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Re: Design of multiple hash support




On Mon, Nov 05, 2018 at 10:03:21AM -0800, Stefan Beller wrote:
> On Sun, Nov 4, 2018 at 6:36 PM Junio C Hamano <gitster@xxxxxxxxx> wrote:
> >
> > "brian m. carlson" <sandals@xxxxxxxxxxxxxxxxxxxx> writes:
> >
> > > I'm currently working on getting Git to support multiple hash algorithms
> > > in the same binary (SHA-1 and SHA-256).  In order to have a fully
> > > functional binary, we'll need to have some way of indicating to certain
> > > commands (such as init and show-index) that they should assume a certain
> > > hash algorithm.
> > >
> > > There are basically two approaches I can take.  The first is to provide
> > > each command that needs to learn about this with its own --hash
> > > argument.  So we'd have:
> > >
> > >   git init --hash=sha256
> > >   git show-index --hash=sha256 <some-file
> > >
> > > The other alternative is that we provide a global option to git, which
> > > is parsed by all programs, like so:
> > >
> > >   git --hash=sha256 init
> > >   git --hash=sha256 show-index <some-file
> >
> > I am assuming that "show-index" above is a typo for something like
> > "hash-object"?

> Actually both seem plausible, as both do not require
> RUN_SETUP, which means they cannot rely on the
> extensions.objectFormat setting.

Correct.  In general, I assume that options that want a repository will
use the repository for that information.  There are a small number of
programs, such as init, that need to either set up a repository (without
reference to another repository) or need to inspect files without
necessarily being in a repository.

For example, we will want to have a way of indicating which hash we
would like to use in a fresh repository.  I am for the moment assuming
that we're in a stage 4 configuration: that is, that we're all SHA-1 or
all SHA-256.  A clone will provide this for us, but a git init will not.

Also, our pack index v3 format knows about which hash algorithm is in
use, but packs are not labeled with the algorithm they use.  This isn't
really a problem in normal use, since we always know from context which
algorithm is in use, but we'll need to indicate to index-pack (which
technically need not run in a repository) which algorithm it should use.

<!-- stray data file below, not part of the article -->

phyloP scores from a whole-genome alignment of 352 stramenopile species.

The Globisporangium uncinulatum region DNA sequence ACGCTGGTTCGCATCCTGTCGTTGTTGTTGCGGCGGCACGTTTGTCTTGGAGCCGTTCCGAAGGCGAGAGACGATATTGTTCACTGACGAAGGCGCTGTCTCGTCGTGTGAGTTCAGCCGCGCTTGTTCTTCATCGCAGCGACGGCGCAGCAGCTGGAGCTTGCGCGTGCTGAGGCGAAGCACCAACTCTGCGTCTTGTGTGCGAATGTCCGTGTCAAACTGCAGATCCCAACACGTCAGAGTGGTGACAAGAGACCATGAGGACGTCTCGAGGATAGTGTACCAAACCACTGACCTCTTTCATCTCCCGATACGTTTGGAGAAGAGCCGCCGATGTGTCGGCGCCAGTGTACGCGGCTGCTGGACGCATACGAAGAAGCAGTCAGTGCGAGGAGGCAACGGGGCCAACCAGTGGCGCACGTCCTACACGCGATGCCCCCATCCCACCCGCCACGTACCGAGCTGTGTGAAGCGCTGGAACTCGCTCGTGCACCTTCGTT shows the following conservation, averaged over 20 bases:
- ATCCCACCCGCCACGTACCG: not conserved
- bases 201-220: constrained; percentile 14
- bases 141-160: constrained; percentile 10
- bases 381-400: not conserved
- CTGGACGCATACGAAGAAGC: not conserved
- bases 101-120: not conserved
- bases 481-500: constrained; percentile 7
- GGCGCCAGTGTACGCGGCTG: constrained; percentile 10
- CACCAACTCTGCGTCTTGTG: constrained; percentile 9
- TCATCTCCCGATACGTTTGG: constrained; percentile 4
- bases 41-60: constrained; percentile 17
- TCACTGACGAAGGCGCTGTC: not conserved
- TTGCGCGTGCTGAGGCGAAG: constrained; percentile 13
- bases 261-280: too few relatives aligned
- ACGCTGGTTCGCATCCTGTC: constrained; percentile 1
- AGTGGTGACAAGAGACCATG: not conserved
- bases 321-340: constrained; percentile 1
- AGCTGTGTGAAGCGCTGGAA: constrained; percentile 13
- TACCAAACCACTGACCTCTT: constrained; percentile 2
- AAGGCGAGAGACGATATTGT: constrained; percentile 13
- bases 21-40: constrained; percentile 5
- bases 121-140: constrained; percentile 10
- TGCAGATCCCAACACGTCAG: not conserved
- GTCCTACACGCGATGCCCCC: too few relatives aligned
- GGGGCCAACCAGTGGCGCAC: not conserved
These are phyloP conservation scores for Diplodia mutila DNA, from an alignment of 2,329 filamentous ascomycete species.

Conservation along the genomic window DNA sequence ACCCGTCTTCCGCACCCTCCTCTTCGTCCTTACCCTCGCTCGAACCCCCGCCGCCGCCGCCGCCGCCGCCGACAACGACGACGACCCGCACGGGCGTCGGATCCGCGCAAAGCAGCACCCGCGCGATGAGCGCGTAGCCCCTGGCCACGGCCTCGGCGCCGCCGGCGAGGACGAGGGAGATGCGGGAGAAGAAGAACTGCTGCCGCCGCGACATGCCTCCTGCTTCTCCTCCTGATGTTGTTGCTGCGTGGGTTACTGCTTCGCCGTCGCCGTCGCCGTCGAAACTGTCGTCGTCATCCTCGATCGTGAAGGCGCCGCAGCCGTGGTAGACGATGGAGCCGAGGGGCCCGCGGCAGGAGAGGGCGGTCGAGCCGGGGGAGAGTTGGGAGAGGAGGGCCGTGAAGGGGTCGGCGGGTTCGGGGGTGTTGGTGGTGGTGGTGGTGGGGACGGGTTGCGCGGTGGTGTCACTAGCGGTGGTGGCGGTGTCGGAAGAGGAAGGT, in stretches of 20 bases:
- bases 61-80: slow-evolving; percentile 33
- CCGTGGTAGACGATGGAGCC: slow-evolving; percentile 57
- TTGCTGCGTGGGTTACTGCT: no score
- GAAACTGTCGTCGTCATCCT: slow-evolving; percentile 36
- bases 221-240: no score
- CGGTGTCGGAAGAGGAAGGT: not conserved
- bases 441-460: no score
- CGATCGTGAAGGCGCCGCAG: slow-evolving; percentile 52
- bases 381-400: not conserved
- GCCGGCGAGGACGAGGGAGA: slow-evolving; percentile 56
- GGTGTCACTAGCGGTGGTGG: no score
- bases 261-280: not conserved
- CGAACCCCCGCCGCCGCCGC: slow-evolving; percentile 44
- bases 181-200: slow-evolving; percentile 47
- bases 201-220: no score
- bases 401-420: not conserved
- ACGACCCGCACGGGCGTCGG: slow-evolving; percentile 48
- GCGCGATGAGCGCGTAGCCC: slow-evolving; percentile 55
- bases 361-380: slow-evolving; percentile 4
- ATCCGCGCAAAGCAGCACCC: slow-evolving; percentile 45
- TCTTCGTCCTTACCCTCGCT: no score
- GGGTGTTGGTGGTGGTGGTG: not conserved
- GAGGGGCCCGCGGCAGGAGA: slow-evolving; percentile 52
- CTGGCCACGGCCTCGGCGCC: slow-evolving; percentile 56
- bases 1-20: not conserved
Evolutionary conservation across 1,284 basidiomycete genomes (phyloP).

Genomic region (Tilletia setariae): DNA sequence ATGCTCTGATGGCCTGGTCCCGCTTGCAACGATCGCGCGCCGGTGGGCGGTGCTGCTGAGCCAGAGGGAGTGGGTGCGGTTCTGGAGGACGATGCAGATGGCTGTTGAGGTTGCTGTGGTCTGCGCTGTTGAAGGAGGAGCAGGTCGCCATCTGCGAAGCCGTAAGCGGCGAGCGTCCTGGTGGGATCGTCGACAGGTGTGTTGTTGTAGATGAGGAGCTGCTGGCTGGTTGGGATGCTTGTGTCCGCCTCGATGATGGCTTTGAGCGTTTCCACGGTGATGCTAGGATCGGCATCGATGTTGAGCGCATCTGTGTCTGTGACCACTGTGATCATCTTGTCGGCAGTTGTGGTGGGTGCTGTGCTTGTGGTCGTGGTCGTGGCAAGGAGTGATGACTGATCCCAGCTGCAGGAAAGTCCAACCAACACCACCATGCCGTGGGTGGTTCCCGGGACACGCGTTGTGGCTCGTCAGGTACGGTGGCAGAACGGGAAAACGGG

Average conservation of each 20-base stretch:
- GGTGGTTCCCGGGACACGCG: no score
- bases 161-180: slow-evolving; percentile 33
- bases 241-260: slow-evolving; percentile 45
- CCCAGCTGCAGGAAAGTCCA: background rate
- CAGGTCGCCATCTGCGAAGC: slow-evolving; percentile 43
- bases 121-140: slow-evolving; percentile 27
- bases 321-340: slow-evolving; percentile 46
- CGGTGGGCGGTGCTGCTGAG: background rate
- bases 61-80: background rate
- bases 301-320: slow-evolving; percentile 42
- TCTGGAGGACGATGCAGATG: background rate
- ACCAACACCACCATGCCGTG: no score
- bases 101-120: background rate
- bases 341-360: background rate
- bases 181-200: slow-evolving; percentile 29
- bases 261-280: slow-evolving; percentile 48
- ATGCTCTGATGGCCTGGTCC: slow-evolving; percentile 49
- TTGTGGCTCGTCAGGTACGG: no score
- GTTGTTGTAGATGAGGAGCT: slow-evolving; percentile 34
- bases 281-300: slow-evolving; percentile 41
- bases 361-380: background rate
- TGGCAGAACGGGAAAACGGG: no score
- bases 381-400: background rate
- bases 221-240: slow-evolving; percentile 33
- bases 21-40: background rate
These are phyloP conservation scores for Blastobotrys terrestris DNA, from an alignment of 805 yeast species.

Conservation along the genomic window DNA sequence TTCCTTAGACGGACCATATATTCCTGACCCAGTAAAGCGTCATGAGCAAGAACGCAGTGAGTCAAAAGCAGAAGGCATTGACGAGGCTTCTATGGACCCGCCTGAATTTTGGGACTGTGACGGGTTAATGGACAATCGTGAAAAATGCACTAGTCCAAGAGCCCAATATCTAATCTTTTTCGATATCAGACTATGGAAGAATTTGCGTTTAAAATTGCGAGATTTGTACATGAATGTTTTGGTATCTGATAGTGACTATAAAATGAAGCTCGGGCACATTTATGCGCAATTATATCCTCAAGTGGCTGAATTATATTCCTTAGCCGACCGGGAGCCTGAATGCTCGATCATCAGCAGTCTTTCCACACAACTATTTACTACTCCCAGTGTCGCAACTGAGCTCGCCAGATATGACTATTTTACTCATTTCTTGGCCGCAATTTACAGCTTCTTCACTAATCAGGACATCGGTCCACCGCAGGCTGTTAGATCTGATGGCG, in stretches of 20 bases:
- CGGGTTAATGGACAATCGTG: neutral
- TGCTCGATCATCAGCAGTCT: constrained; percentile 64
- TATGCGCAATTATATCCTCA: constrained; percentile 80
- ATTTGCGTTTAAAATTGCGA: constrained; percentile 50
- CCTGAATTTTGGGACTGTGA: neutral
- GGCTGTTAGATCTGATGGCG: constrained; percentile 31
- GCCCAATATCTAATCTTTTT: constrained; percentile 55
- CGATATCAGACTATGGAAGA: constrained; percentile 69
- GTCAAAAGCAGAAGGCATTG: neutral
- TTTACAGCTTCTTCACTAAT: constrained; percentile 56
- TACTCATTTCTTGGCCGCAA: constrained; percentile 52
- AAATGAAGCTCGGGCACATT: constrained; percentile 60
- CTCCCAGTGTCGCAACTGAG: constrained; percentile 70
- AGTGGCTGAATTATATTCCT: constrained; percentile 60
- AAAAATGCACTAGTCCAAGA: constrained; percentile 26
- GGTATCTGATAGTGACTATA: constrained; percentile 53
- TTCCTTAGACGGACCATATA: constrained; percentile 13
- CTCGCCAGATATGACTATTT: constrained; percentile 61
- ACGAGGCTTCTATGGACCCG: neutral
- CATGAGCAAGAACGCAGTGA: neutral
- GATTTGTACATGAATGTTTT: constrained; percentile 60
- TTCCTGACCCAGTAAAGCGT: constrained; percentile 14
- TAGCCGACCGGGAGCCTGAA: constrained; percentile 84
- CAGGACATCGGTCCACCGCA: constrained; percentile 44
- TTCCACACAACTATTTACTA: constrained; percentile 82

show-index will eventually learn to parse the index itself to learn
which algorithms are in use, so it is technically not required here.

> When having a global setting, would that override the configured
> object format extension in a repository, or do we error out?
> 
> So maybe
> 
>   git -c extensions.objectFormat=sha256 init
> 
> is the way to go, for now? (Are repository format extensions parsed
> just like normal config, such that non-RUN_SETUP commands
> can rely on the (non-)existence to determine whether to use
> the default or the given hash function?)

The extensions callbacks are only handled in check_repo_format, so they
necessarily require a repository.  This is not new with my code.

Furthermore, one would have to specify "-c
core.repositoryformatversion=1" as well, as extensions require that
version in order to have any effect.

My current approach for the testsuite is to have git init honor a new
GIT_DEFAULT_HASH environment variable so we need not modify every place
in the testsuite that calls git init (of which there are many).  That
may or may not be greeted with joy by reviewers, but it seemed to be the
minimum viable approach.

> There is a section "Object names on the command line"
> in Documentation/technical/hash-function-transition.txt
> and I assume that this before the "dark launch"
> phase, so I would expect the latter to work (no error
> but conversion/translation on the fly) eventually as a goal.
> But the former might be in scope of one series.

Currently, I'm not implementing the stage 1-3 implementations.  I'm
merely going from the point where we have a binary that does only
SHA-256 and cannot perform SHA-1 operations at all to a stage 4
implementation, where the binary can do either, but a repository is
wholly one or the other.

> > It can work this way:
> >
> >  - read HEAD, discover that I am on 'master' branch, read refs/heads/master
> >    to learn the object name in 40-hex, realize that it cannot be
> >    sha256 and report "corrupt ref".
> >
> > Or it can work this way:
> >
> >  - read repository format, realize it is a good old sha1 repository.
> >
> >  - do the usual thing to get to read_object() to read the commit
> >    object data for the commit at HEAD, doing all of it in sha1.
> >
> >  - in the commit object data, locate references to other objects
> >    that use sha1 name.
> >
> >  - replace these sha1 references with their sha256 counterparts and
> >    show the result.
> >
> > I am guessing that you are doing the former as a good first step, in
> > which case, as an option that changes/affects the behaviour of git
> > globally, I think "git --hash=sha256" would make sense, like other
> > global options like --literal-pathspecs and --no-replace-objects.

Right now, we always read the repository configuration when possible,
and honor that.  I'm not planning, even when we have a full
implementation, to let the configuration of input and output format be
modified by command-line options.  That's a configuration of the
repository in the current transition plan, and I have no intention of
changing that (apart from possibly honoring "git -c").
-- 
brian m. carlson: Houston, Texas, US
OpenPGP: https://keybase.io/bk2204

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